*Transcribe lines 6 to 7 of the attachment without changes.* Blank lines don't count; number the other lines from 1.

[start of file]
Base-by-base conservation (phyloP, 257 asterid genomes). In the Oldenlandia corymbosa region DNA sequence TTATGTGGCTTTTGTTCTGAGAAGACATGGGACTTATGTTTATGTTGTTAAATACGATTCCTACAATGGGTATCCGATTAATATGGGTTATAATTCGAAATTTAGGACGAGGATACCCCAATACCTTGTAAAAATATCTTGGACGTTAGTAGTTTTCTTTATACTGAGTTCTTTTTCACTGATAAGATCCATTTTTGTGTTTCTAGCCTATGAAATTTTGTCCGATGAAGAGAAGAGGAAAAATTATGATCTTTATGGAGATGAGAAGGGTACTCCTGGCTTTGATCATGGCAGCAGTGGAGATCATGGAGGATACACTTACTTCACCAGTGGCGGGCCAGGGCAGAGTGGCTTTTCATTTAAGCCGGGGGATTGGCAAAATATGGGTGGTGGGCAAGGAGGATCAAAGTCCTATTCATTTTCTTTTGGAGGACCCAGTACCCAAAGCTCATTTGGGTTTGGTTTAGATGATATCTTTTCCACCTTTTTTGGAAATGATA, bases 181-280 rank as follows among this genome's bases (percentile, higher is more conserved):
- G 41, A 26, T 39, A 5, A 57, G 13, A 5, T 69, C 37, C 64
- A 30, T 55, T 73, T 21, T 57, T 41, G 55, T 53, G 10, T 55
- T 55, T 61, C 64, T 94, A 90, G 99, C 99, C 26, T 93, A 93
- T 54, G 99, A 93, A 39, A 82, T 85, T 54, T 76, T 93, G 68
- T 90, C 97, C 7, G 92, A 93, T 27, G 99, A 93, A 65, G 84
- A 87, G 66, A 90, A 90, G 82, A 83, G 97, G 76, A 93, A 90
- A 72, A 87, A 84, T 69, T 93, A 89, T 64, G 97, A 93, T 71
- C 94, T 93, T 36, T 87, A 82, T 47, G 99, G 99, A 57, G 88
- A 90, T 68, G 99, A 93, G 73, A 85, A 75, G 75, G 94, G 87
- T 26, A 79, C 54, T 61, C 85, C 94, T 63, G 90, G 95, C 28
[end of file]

- T 90, C 97, C 7, G 92, A 93, T 27, G 99, A 93, A 65, G 84
- A 87, G 66, A 90, A 90, G 82, A 83, G 97, G 76, A 93, A 90